Financial planning for the elderly is like a minefield to navigate. Elders have a list of choices, involving their needs and wants, that may seem difficult to maneuver through. Often, an aging person wants to remain independent, but needs assistance with health care. Often, he wants to set aside money for his heirs in his will, but needs to save for the potential of long-term institutional care. He may need to apply a reverse mortgage to him home to pay medical bills or just support a retired lifestyle, but wants to keep the home debt-free to transfer the property to younger family members.
Financial planning for elders is thus tricky, and elderly law varies from state to state. Sometimes, a transfer of assets, money or property, disqualifies a person for several years from receiving Medicare or Medicaid. Sometimes it disqualifies the elder from being admitted into a long-term care facility. Proper planning can allow gift-giving and transfers of assets to happen, without running to a brick wall of time restrictions when health assistance is needed.
But financial planning for such gift-giving must allow for enough years to pass, so there is no restriction on government health assistance, or admittance into a long-term care facility, when it is needed. Despite the most carefully laid plans, sometimes an elder’s health fails earlier than anticipated, and changes might need to be made.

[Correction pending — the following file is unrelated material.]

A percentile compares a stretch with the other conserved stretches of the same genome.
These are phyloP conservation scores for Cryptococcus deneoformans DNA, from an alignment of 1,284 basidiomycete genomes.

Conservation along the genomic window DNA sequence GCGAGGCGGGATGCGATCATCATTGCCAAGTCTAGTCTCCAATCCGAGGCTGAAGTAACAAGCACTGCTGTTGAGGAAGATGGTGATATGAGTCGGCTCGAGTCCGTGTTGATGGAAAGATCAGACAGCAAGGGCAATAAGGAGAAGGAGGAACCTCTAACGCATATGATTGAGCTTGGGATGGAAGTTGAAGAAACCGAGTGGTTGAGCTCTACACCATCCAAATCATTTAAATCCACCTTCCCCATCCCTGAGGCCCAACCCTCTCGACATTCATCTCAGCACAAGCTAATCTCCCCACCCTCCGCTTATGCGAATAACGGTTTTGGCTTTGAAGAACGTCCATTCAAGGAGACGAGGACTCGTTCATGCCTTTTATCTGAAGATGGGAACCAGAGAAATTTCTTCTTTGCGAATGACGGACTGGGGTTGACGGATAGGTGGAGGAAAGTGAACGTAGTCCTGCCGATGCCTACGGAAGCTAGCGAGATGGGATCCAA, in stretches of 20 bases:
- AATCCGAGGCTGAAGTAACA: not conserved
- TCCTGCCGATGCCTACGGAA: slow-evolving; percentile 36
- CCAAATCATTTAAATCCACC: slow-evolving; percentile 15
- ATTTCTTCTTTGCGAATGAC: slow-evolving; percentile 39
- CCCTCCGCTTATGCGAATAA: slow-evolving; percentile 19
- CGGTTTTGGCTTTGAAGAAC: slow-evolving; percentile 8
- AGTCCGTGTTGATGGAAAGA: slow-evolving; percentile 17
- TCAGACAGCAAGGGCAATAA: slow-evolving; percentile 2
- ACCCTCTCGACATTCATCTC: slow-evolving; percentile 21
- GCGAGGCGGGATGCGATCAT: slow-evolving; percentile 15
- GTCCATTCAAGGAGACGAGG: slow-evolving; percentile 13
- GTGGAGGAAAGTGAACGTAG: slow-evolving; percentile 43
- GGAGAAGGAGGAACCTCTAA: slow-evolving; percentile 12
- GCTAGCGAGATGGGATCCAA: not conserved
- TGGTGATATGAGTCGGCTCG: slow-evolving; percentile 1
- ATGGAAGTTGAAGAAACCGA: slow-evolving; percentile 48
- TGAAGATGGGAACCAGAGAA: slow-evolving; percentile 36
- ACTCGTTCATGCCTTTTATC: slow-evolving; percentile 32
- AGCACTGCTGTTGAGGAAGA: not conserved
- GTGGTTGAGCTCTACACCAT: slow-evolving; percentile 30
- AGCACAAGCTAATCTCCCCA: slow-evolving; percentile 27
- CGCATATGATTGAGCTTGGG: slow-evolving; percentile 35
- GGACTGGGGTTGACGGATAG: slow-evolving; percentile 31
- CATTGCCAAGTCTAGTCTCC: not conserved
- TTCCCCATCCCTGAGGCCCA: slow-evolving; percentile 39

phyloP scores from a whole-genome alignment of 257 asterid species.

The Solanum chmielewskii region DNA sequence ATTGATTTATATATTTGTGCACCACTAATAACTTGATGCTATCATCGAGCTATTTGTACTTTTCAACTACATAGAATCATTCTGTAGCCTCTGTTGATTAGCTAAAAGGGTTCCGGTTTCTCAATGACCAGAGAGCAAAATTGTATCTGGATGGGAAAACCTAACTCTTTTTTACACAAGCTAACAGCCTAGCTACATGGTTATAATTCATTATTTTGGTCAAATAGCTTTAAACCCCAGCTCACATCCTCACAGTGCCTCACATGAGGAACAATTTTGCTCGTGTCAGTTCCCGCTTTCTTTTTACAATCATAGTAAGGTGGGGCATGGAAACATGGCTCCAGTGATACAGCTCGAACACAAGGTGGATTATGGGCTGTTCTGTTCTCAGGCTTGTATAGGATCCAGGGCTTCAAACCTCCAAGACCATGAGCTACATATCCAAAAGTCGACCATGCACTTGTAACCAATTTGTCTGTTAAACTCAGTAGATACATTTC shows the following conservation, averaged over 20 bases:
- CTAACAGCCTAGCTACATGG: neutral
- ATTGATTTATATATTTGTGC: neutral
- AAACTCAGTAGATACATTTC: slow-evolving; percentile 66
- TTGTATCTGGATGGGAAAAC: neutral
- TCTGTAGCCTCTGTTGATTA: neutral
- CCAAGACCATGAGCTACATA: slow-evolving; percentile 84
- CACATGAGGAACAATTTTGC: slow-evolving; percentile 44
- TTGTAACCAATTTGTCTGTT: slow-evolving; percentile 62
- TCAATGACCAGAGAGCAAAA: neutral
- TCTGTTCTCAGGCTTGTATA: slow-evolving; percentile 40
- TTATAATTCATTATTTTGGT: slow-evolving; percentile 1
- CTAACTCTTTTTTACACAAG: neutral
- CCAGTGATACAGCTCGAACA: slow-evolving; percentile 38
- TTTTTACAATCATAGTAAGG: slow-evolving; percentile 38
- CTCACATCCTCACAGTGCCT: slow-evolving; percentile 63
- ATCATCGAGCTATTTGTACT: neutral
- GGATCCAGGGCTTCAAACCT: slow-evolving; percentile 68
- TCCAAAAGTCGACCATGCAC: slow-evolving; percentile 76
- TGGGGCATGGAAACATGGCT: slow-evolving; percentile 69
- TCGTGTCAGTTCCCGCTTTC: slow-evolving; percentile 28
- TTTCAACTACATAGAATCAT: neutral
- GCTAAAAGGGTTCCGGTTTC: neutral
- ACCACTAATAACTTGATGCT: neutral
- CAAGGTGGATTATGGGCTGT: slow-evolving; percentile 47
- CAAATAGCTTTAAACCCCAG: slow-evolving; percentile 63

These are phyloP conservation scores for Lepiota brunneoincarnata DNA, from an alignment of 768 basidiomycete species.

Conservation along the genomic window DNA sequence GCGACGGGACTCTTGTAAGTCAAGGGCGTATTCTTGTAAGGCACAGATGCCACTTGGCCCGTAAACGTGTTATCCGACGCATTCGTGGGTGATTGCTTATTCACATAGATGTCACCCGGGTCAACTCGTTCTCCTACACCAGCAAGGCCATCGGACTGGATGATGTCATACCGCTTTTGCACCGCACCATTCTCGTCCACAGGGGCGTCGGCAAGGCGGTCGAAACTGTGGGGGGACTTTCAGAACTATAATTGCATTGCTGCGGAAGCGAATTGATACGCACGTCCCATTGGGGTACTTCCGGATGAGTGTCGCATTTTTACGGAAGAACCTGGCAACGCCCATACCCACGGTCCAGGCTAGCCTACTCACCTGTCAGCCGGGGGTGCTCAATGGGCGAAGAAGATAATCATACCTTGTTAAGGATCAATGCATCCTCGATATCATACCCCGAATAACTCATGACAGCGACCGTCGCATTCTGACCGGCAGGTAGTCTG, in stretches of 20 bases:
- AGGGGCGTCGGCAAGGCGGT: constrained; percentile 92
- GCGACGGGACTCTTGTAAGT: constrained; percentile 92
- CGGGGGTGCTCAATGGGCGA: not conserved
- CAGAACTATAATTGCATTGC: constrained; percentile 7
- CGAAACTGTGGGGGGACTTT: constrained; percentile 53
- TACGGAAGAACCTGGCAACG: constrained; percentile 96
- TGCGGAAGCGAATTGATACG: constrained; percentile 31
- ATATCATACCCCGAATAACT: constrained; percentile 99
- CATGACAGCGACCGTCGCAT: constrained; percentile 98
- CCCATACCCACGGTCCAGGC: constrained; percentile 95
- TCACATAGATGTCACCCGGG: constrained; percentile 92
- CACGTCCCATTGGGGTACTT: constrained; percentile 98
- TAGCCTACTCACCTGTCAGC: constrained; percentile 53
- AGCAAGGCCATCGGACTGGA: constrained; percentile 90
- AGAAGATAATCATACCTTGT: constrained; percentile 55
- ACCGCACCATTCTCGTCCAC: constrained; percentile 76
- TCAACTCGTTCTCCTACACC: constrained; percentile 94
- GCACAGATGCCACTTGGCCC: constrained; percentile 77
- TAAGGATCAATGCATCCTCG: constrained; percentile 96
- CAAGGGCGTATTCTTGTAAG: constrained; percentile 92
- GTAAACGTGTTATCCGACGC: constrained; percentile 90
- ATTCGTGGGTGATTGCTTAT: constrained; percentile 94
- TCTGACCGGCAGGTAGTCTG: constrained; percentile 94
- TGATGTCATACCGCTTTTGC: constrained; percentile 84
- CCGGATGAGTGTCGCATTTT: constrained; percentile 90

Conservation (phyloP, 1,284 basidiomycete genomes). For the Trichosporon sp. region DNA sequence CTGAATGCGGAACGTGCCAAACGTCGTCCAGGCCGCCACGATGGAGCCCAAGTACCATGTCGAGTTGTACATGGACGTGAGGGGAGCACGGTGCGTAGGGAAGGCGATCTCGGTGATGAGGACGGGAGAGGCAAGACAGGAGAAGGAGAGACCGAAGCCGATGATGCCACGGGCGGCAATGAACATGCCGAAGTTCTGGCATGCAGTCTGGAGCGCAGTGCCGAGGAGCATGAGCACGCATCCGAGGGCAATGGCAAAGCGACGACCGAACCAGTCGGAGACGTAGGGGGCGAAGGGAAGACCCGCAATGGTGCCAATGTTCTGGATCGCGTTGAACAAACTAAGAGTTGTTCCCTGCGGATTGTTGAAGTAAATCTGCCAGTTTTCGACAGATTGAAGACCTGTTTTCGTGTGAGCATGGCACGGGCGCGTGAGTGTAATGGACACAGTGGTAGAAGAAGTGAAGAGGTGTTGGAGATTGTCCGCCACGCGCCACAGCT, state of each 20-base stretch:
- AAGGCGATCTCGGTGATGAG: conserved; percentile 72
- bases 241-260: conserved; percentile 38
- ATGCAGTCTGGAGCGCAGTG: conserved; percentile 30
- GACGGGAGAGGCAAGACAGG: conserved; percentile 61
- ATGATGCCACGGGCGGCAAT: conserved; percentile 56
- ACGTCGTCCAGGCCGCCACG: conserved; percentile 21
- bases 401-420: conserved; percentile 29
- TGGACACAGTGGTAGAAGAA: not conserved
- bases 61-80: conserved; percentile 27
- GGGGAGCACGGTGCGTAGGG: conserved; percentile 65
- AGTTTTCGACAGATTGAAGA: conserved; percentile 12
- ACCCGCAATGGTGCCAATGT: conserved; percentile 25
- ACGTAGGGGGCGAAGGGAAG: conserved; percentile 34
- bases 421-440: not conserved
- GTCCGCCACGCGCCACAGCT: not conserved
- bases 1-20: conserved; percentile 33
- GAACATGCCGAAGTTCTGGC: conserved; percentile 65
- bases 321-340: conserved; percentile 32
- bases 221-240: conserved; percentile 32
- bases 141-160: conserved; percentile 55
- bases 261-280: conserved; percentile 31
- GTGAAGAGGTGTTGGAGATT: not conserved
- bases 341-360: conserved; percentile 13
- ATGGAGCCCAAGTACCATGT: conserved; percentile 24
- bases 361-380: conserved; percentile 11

Elderly law attorneys usually take care to respect the elder’s wishes, and see what the law in their state permits from there. Legislation often changes, to researching elderly law in your state or checking with an attorney is vital before you, or your aging family member, make a decision that has a long-term effect on the elder’s ability to care for himself, remain independent, gift-give as he wishes, or transfer property as he sees fit.
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Some financial benefits to an elderly person include the reverse mortgage. If a senior citizen has lived in his home long enough for the equity to fund a day-to-day lifestyle, and to foot the medical bills, he may choose the reverse mortgage rather than keep his home as a debt-free property to transfer to an heir later. A reverse mortgage can keep an elder in his home, comfortably, thus avoiding the need for institutional care. Often, this is a deep desire of both an elder and the rest of his family.
Home equity loans can also accomplish these same ends. It’s a bit of a payout from the elder’s point of view – they are now able to use the money that they spent years putting into the home. If in-home care is needed to keep an elder safe, healthy, and cares for, a home equity loan can help pay for such private care.
Usually, this money is not sufficient to pay a round-the-clock caregiver, should one become necessarily. The money from a reverse mortgage or a home equity loan is not considered income, and a lump sum is not treated as an asset. This money cannot count against the elder when and if the day comes when he wants to be eligible for an institutional facility, or for a government-subsidized health insurance program like Medicaid.
Financial planning within elderly law also consists of drawing up wills and living trusts, deciding conservatorship and powers of attorney, and helping transfer and protect monetary gifts.
Adam J. Roa handles manners dealing with elderly estates, as well as finances. Adam is available as a Maryland elder law lawyer for any cases in which the caregiver has or is planning to take advantage or the caregiver to elder relationship. If you suspect any fail play in any of these areas please contact Mr. Roa or you local attorney at law.